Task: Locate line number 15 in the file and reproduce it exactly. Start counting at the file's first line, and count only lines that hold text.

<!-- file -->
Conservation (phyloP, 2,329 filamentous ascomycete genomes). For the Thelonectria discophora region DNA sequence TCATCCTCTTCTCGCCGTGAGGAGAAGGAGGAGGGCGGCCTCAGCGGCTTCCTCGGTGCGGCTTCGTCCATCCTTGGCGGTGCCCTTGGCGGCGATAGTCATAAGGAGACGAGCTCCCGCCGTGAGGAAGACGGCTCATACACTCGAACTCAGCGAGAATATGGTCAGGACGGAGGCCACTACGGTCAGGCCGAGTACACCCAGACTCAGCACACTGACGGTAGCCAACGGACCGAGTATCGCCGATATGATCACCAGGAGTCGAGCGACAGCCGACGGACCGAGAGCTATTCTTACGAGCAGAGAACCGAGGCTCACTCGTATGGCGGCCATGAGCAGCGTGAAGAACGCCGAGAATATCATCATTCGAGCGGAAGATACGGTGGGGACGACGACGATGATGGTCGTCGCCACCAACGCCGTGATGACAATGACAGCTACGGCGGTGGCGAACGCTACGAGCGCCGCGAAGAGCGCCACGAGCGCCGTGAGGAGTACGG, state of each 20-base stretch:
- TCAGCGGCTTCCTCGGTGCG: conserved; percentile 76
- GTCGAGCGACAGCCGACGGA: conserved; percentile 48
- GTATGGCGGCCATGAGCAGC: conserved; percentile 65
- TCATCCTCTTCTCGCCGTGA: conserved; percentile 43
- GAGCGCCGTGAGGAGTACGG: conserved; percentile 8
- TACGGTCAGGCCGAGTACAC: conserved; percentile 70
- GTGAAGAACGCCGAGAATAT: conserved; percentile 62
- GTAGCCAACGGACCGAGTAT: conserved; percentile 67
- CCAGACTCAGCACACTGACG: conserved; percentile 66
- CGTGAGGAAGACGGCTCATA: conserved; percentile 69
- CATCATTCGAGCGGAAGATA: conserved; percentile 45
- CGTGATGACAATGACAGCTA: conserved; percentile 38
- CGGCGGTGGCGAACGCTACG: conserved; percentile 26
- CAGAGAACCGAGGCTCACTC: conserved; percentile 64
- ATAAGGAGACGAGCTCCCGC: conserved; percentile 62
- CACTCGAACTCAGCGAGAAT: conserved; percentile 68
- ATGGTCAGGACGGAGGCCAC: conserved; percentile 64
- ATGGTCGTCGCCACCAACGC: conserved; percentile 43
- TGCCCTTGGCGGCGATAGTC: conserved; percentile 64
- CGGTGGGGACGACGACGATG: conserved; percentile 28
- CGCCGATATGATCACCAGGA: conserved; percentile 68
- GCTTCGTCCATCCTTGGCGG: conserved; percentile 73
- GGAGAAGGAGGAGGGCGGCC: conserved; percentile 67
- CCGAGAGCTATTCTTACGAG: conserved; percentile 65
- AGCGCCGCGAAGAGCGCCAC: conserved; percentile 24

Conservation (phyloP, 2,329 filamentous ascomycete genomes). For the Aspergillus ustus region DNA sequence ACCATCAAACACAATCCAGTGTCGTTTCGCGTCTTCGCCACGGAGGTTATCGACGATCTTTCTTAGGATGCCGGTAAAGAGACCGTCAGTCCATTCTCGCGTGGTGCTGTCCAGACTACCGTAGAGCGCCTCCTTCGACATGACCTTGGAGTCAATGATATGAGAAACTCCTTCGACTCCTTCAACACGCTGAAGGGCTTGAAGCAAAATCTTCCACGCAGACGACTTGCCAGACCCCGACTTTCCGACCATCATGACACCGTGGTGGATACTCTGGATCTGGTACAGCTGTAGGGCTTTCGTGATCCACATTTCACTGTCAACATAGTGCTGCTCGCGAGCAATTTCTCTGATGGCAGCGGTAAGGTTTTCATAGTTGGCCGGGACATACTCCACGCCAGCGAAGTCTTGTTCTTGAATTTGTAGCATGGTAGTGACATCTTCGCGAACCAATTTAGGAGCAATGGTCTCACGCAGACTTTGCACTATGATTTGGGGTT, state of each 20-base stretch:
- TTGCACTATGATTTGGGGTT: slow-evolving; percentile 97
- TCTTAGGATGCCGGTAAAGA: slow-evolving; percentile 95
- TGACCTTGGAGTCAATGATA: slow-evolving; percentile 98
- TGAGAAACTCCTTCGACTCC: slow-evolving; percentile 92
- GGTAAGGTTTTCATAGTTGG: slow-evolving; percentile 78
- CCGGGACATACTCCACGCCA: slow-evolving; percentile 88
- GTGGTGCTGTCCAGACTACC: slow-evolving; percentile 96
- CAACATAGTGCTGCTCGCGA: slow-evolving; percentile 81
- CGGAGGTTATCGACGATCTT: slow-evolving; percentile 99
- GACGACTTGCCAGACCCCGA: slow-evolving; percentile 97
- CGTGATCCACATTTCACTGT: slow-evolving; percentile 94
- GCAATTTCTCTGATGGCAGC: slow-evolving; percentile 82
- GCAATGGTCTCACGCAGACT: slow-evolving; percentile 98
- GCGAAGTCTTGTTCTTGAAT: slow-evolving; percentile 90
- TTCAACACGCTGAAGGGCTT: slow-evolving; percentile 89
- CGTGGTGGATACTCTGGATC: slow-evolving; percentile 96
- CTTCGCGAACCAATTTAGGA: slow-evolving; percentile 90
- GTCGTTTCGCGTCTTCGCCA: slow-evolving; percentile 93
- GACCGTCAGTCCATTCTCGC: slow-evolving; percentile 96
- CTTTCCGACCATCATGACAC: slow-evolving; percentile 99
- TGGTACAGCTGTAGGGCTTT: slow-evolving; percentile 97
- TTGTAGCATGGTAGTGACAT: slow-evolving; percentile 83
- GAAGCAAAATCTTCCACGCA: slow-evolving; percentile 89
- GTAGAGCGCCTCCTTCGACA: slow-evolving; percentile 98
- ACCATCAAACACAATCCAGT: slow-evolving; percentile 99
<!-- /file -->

- CAGAGAACCGAGGCTCACTC: conserved; percentile 64